Lawmakers Seek Relief for Businesses Struggling to Make Mortgage Payments

JamesHLith

Members of congress are asking the Federal Reserve to help businesses struggling to pay their mortgages.

The market for commercial-mortgage backed securities is roughly $550 billion. A concerning number of office buildings, shopping malls, and hotels who borrow money in this market have not been able to negotiate debt reprieves during the coronavirus pandemic and are worried that they will lose their properties to foreclosures.

"The troubles stand in contrast to other types of debt such as home mortgages, where borrowers have been able to pause payments for as much as a year as part of the more than $2 trillion stimulus package signed in March", the Wall Street Journal reports.

The bipartisan group of representatives advocating for this group wrote a letter to Treasury Secretary Steven Mnuchin and Federal Reserve Chairman Jerome Powell asking for a lending facility to be set up in order to support the borrowers during the pandemic. "Without a long-term relief plan in the face of an elongated crisis, CMBS borrowers could face a historic wave of foreclosures starting this fall, impacting local communities and destroying jobs for Americans across the country," the letter reads.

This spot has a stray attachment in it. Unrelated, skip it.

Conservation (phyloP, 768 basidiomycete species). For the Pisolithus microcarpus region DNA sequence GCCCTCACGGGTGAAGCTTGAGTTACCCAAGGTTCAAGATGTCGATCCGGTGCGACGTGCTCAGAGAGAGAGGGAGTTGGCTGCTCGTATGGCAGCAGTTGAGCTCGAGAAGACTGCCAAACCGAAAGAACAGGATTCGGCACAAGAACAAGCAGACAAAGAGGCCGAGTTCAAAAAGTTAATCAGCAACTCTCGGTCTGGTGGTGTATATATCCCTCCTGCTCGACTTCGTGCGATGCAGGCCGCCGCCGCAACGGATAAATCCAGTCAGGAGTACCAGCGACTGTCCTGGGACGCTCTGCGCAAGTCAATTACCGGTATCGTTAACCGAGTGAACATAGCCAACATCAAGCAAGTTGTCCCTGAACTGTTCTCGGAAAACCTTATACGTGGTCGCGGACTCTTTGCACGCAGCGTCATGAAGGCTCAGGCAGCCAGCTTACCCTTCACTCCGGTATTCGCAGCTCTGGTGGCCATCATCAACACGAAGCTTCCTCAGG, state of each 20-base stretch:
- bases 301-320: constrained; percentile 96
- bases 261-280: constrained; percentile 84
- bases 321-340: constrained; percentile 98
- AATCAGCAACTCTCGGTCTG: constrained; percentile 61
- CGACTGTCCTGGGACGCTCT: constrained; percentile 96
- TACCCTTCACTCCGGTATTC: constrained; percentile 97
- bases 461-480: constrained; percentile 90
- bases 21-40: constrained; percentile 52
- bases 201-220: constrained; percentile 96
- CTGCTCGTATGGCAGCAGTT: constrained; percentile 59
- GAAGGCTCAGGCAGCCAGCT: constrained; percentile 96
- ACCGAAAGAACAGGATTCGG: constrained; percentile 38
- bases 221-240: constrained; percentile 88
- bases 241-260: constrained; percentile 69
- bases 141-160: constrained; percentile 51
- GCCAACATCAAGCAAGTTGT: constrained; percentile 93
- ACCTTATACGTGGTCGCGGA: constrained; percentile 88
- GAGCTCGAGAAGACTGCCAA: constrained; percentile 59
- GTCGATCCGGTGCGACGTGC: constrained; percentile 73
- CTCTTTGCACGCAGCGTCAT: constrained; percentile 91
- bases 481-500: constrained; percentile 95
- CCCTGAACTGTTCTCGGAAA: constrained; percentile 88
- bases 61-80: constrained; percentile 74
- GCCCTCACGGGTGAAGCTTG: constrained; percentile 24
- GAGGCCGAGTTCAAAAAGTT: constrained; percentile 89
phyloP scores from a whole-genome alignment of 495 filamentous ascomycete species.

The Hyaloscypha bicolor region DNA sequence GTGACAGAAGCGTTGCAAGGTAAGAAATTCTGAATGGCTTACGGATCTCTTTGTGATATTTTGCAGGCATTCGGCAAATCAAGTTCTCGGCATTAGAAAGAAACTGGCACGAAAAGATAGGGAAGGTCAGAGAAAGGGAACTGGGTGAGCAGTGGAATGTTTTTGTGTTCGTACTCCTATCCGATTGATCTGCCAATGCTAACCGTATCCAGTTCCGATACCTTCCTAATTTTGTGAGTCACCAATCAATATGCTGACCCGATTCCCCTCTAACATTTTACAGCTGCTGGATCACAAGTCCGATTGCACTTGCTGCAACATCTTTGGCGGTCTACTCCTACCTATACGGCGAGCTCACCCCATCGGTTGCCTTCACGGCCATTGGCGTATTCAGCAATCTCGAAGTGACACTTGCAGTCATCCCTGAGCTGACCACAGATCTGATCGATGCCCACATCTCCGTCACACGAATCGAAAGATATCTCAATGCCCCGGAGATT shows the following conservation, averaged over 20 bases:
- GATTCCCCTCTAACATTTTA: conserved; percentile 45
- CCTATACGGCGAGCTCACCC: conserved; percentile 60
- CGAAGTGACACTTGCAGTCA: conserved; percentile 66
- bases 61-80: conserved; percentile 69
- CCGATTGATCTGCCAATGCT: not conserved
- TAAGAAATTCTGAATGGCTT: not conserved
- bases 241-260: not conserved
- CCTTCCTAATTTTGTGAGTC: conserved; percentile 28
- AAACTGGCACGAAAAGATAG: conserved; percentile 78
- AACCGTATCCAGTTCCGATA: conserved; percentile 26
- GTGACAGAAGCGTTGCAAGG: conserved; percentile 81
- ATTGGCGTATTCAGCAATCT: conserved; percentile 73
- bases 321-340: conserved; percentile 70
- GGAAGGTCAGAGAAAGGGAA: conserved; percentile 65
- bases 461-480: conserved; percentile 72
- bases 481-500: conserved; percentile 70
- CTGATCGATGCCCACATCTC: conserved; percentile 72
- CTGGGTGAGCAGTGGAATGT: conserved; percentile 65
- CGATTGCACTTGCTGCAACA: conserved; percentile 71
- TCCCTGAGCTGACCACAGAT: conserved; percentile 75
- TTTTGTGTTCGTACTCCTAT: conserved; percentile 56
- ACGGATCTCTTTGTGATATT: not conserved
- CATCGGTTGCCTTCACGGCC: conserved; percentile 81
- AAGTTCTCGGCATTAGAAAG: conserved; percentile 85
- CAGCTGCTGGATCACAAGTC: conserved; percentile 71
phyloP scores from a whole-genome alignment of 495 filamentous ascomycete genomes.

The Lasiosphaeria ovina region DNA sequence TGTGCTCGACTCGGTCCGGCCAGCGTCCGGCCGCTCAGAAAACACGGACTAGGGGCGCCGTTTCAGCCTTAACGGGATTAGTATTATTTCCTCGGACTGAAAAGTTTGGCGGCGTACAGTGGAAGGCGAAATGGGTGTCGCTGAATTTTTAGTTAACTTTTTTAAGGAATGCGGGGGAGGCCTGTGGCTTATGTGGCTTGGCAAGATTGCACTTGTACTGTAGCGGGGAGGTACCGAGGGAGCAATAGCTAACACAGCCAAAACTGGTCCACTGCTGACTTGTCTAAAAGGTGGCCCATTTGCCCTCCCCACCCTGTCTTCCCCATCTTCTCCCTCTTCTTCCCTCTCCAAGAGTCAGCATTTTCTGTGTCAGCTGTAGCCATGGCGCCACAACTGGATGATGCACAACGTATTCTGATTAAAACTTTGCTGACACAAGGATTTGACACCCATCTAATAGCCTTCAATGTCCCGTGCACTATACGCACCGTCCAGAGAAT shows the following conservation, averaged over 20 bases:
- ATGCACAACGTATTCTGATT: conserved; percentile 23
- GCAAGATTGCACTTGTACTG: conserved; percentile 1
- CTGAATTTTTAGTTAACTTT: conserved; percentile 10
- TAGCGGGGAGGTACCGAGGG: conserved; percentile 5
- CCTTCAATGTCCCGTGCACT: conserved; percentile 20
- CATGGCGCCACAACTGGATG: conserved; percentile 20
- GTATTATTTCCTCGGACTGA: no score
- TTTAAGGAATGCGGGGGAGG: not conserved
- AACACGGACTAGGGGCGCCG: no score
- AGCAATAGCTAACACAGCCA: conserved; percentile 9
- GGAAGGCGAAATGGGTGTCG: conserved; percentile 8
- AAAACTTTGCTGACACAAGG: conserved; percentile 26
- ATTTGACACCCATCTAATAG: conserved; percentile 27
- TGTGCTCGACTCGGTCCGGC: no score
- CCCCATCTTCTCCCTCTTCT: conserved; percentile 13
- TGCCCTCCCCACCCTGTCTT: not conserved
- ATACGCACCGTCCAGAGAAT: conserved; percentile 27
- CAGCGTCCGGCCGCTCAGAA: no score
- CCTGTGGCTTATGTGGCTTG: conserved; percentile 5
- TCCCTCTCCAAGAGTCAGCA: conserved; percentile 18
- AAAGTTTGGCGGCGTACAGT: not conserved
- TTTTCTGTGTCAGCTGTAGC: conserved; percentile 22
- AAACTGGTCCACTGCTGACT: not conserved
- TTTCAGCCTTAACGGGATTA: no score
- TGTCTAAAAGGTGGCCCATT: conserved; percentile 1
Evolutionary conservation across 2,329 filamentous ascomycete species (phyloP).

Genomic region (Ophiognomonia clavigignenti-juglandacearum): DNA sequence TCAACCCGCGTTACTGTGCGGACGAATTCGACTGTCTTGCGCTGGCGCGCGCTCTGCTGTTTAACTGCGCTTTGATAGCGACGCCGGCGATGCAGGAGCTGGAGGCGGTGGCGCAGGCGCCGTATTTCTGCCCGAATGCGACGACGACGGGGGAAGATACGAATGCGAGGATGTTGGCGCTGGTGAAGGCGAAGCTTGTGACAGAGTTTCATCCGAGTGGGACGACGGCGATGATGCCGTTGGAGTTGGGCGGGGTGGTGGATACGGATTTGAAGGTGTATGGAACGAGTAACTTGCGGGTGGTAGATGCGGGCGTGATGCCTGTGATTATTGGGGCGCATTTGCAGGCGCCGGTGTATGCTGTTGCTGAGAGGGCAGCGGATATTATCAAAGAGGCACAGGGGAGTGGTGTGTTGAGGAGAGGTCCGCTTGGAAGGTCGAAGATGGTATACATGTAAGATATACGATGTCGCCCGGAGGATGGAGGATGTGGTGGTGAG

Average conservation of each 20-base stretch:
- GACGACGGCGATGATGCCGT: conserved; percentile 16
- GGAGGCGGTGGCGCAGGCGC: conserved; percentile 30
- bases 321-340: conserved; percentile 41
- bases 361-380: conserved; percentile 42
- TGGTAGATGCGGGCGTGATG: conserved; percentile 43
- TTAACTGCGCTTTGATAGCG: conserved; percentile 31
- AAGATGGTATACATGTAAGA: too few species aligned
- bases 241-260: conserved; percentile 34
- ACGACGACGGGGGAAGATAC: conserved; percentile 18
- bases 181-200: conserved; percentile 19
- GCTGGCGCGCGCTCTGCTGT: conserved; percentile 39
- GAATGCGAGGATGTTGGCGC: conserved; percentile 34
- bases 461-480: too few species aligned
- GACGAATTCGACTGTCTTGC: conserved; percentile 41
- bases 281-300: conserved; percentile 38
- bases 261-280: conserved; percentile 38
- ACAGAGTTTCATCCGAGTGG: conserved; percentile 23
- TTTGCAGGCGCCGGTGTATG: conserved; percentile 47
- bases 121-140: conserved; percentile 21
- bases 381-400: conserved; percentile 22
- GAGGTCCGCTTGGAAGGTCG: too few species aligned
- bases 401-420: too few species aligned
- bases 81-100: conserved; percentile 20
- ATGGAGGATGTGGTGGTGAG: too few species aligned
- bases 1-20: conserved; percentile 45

Jerome Powell told the House of Representatives last week that Congress is better suited to deal with this issue. Steven Mnuchin said in a senate hearing "this is a technical issue and we may need to come back to Congress to work with you on a technical fix". However, Mr. Mnuchin did not offer any specific plans.

"Some 7.15% of CMBS loans were 30 or more days delinquent at the end of May, including 19% of hotel loans and 10% of retail loans, according to data from Trepp." The market is structured so that it is very difficult to provide relief for borrowers. "Special servicers" are hired to negotiate for the bondholders that own the loans. "Hotel owners who have contacted their special servicers to pause payments say they have been met with silence, long waiting periods and demands for upfront cash. Hotel occupancy fell sharply after the pandemic hit."

The American Hotel and Lodging Association said that it has been harder for hotel owners with CMBS loans to receive payment relief than those with standard commercial loans from banks. "The Office of the Comptroller of the Currency, a key bank regulator, encouraged banks to offer payment accommodations for all customers during the early days of the pandemic."

Read the full report here

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